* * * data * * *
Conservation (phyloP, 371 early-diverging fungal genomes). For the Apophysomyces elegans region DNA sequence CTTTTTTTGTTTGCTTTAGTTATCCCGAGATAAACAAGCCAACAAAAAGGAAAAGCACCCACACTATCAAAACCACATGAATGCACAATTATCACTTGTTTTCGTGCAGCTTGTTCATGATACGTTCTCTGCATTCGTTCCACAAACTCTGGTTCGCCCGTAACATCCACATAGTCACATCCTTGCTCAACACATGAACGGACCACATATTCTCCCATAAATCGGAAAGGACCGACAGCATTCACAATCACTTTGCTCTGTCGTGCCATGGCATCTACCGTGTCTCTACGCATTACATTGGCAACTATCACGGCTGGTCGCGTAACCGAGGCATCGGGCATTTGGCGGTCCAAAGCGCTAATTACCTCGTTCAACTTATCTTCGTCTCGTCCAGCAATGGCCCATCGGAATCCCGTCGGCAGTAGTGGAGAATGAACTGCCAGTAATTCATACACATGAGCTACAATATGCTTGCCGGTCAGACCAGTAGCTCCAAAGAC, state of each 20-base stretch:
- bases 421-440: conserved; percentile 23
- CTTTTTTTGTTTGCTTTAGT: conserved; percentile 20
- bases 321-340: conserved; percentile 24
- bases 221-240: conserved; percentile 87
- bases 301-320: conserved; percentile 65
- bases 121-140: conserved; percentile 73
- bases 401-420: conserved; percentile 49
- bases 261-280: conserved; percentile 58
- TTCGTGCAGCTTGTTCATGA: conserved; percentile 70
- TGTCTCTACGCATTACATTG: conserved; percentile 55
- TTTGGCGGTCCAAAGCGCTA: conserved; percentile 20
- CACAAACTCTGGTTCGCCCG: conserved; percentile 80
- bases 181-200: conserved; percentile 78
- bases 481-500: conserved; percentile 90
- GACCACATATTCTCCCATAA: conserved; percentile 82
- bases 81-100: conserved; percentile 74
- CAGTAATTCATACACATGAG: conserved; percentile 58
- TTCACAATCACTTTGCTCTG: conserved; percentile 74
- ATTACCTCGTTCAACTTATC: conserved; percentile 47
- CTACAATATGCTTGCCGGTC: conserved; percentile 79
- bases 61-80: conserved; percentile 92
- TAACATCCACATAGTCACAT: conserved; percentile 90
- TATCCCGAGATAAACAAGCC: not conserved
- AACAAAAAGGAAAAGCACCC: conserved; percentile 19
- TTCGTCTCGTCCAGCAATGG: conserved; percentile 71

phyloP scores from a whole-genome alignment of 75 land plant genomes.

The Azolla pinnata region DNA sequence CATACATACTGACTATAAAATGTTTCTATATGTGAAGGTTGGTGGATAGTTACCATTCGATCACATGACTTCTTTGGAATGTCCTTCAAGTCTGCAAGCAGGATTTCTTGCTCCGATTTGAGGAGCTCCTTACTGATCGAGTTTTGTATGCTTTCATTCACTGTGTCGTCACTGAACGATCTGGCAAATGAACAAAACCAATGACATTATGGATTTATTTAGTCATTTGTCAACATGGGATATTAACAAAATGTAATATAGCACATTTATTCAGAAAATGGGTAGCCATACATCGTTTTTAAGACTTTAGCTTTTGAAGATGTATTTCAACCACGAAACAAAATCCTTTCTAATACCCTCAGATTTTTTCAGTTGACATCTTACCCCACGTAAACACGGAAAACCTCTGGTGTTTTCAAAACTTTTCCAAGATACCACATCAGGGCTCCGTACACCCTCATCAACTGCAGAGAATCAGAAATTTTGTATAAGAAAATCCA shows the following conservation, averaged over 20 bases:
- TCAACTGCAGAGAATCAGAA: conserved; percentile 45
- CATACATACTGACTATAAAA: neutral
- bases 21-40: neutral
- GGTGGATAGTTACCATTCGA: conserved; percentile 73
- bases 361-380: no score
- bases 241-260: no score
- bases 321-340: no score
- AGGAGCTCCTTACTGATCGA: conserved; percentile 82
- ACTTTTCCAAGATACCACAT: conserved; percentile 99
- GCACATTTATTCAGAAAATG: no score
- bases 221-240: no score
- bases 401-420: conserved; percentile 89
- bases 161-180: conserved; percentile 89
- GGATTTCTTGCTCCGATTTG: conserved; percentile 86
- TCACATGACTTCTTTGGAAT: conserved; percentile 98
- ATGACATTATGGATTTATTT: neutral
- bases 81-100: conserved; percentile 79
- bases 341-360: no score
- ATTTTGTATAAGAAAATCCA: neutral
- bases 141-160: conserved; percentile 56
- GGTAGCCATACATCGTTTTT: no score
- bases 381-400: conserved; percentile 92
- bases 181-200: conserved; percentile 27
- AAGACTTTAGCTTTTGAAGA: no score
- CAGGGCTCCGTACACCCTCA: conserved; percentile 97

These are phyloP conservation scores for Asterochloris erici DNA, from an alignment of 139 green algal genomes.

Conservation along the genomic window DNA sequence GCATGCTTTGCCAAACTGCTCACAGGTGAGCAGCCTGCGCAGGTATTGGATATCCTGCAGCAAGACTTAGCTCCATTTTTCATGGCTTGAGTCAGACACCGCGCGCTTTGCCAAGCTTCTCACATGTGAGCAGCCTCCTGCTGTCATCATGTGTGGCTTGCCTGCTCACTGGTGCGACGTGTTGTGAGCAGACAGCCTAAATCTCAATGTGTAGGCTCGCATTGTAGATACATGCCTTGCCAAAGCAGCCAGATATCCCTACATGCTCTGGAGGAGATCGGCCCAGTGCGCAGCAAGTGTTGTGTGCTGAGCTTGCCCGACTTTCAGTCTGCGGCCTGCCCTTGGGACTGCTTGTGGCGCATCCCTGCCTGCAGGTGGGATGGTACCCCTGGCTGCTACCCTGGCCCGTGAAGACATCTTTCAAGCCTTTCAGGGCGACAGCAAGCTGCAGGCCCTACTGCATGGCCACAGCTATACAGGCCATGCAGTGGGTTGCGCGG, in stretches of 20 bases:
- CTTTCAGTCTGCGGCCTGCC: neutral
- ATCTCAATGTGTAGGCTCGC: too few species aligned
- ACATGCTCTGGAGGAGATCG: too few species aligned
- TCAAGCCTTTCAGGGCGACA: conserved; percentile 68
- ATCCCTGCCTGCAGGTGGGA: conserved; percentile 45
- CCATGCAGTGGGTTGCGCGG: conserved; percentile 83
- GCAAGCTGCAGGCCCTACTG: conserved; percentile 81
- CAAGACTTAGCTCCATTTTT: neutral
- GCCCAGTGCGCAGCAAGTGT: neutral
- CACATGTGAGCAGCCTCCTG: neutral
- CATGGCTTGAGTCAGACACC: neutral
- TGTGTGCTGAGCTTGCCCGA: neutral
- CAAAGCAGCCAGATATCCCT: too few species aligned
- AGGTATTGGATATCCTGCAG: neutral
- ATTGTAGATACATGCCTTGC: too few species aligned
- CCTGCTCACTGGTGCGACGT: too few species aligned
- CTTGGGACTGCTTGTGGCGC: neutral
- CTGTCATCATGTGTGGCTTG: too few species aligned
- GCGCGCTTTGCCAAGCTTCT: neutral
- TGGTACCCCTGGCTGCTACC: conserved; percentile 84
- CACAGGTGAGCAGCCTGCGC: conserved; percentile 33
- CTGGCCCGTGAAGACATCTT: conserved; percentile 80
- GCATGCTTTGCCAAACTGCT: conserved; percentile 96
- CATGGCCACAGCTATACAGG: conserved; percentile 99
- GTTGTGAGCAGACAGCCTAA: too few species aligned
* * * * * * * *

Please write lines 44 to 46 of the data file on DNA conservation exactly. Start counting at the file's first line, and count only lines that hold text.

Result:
- ATGACATTATGGATTTATTT: neutral
- bases 81-100: conserved; percentile 79
- bases 341-360: no score